Here's the kicker: when a command fails, keep an eye out for a sparkly ✨ icon:

Resolve @terminal Errors

Give that ✨ a click, and the Copilot chat pops up with a suggestion to fix the problem.

In this case, it laid out a fix similar to what the Flutter CLI had in mind, only clearer:

Resolve @terminal Errors: Suggestion

Takeaway: Next time you're staring down a cryptic error, this feature could be a lifesaver!

Generate Commit Message

Keep your eyes peeled for that ✨ icon—it's popping up all over the place.

One of them is in the source control tab, where Copilot can generate a commit message based on your latest changes.

Generate Commit Message

I'm all for this feature—it's a real-time-saver!

But hold up, Andrea! Aren't commit messages supposed to get into the "why" not just the "what" of the changes? Well, that's true and depends on your workflow. Commit messages can be important, for sure. So, use your smarts and let Copilot chip in when it makes sense. 👍

What Else Can Copilot Do?

Just hit SHIFT+CMD+P and type "copilot" in the command palette to reveal all the options.

What Else Can Copilot Do?

Bonus: Copilot Voice Assist

You can install the VS Code Speech extension to talk to Copilot and tell it what to do.

Here's a video of me using it:

Create two subclasses called Square and Circle

And here's a different take, where I asked Copilot to create a sliver version of a pre-existing widget class:

Can you create a sliver version of this class?

However, as I'm not a native English speaker, my accent sometimes throws it off track, and Copilot can get a little tangled up (in one instance, it created a Liberal rather than a SliverAyncValueWidget 😅).

Still, speech-to-text is a great addition for accessibility reasons.

GitHub Copilot with GPT-4: Is it Worth It?

Copilot has come a long way. Nowadays, it can do a lot of things:

  • explain and reason about code
  • add or edit code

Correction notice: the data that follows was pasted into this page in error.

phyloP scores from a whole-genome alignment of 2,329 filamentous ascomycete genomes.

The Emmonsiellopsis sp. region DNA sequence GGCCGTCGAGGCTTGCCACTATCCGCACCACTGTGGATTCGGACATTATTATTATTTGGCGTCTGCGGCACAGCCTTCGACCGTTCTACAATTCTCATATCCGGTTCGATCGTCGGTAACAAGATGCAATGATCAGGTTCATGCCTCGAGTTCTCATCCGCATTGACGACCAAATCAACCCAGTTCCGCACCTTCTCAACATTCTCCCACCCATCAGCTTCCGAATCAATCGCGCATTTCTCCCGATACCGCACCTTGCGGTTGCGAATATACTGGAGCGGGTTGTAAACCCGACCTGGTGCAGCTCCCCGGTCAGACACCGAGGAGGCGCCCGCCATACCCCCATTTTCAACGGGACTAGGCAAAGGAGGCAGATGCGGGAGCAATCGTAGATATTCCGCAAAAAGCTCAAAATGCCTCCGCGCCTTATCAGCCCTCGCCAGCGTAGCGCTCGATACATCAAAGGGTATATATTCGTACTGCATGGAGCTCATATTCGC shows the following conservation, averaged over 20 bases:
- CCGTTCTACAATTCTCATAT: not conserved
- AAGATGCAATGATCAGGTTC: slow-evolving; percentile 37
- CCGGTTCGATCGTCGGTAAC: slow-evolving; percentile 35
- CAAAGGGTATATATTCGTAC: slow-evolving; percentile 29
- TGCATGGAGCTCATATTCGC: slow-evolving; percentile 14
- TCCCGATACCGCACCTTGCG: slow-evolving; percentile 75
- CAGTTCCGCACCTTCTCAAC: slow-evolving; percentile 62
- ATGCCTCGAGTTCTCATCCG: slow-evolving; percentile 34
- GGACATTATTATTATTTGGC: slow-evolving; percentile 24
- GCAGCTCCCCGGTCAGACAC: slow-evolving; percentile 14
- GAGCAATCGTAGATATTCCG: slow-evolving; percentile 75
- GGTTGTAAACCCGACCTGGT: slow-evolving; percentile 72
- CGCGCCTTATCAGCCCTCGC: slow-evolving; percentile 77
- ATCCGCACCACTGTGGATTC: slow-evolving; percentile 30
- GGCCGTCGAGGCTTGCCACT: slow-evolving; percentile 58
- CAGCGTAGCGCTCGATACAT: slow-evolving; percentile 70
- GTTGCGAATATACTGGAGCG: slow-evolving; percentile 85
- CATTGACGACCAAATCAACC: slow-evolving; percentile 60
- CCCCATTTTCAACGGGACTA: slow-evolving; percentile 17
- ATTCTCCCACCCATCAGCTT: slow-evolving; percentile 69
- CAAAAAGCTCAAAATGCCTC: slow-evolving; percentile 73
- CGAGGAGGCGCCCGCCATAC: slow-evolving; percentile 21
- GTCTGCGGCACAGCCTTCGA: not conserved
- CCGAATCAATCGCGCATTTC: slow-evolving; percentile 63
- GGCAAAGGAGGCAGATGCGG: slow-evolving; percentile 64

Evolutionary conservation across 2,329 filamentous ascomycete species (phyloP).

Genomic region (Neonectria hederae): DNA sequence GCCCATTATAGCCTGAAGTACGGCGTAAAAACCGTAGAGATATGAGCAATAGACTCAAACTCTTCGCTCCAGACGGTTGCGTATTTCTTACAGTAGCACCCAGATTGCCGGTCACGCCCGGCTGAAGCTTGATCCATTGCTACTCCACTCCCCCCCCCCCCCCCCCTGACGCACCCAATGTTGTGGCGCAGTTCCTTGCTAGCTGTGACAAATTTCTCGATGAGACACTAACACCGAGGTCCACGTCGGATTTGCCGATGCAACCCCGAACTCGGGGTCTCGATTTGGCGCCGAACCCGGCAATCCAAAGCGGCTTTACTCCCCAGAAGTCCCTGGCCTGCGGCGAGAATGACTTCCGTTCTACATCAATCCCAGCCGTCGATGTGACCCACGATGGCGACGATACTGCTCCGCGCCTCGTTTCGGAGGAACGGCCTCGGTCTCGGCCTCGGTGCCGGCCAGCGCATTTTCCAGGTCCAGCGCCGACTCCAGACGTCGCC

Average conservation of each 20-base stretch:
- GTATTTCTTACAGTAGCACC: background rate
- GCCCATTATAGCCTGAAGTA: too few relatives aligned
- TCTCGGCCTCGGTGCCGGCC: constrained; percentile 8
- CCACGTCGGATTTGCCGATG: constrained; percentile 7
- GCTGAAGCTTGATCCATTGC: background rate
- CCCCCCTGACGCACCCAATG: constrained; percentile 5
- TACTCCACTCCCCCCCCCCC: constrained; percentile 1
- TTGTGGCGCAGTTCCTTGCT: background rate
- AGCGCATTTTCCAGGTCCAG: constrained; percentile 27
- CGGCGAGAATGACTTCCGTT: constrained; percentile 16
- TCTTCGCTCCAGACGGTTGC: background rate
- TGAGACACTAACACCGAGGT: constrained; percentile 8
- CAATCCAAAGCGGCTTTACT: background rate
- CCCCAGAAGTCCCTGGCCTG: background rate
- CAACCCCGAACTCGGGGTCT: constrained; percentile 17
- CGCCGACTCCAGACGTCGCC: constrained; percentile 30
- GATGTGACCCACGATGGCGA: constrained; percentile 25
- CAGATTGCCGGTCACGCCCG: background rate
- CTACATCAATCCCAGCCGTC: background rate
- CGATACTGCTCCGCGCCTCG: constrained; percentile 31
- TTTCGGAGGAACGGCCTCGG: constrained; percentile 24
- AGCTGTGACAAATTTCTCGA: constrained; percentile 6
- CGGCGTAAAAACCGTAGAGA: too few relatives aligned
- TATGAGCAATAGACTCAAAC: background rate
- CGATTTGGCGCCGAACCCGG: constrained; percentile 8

• write tests
  • assist in resolving terminal errors
  • write commit messages

It's all wrapped up in VSCode, so there’s little friction when using it. But the only way to find out if it's worth it, is to try it by yourself. 😉

Closing Notes

Copilot is a smart auto-completion tool that is reasonably good at suggesting what may come next:

  • It can help you work with unfamiliar languages and APIs.
  • It can whip up tiny apps with just a few hints.
  • It's also great for brainstorming ideas.

If the first response from Copilot/ChatGPT doesn’t hit the mark, a gentle push can steer it toward a better solution. Iteration can unlock a wealth of insights. For instance, take a look at how it assisted me in crafting Cloud Functions, writing bash scripts, and even in drafting the initial plan for a chat app that connects with OpenAI's APIs.

Honing your prompt engineering skills is also important, and I suggest checking out this comprehensive prompt engineering guide from OpenAI.

With that said, large language models are good at answering “common knowledge” questions that they were trained on. But when you work on large, bespoke projects with unique requirements, don’t expect LLMs to be as effective.

And if you already have a solution in mind, it may be much quicker to write the code by hand than play ball with Copilot and correct its mistakes.

To sum it up, I view Copilot and ChatGPT as productivity tools—spot-on for some jobs, not quite right for others. I'm eager to see the next leap they'll take.

Happy AI-assisted coding! 😄

Additional Resources

If you're looking for more tools and resources to speed-up your workflow, you may find these articles useful: